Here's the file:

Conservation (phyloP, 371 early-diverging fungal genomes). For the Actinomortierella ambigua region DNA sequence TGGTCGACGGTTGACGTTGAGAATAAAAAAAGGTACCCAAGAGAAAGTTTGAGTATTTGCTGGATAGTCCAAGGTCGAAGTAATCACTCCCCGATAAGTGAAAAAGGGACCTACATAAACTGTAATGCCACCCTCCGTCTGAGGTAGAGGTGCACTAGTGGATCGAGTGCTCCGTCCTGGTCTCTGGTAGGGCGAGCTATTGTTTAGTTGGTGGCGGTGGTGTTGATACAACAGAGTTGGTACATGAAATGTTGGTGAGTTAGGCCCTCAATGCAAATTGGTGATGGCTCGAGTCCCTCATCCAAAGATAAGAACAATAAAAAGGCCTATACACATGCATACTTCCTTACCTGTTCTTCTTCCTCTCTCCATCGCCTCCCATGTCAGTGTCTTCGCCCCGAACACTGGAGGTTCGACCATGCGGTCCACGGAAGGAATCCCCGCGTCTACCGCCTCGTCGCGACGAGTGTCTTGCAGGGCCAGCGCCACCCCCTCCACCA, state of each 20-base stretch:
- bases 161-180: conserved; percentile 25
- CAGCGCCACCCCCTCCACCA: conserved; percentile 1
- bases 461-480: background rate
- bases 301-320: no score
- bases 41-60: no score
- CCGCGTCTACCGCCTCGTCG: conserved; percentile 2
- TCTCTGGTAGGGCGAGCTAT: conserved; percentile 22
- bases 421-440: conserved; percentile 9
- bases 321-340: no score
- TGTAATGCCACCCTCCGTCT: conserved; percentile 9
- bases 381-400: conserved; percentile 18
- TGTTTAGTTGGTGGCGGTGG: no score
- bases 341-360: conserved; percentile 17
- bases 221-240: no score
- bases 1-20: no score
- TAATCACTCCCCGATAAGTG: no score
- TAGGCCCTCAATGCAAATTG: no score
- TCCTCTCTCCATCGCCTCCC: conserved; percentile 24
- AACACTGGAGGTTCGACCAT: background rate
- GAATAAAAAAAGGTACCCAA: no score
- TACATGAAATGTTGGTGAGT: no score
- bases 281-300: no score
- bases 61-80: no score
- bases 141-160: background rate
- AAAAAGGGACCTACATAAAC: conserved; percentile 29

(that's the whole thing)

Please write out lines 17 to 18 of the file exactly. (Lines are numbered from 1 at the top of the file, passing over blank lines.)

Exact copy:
- TAATCACTCCCCGATAAGTG: no score
- TAGGCCCTCAATGCAAATTG: no score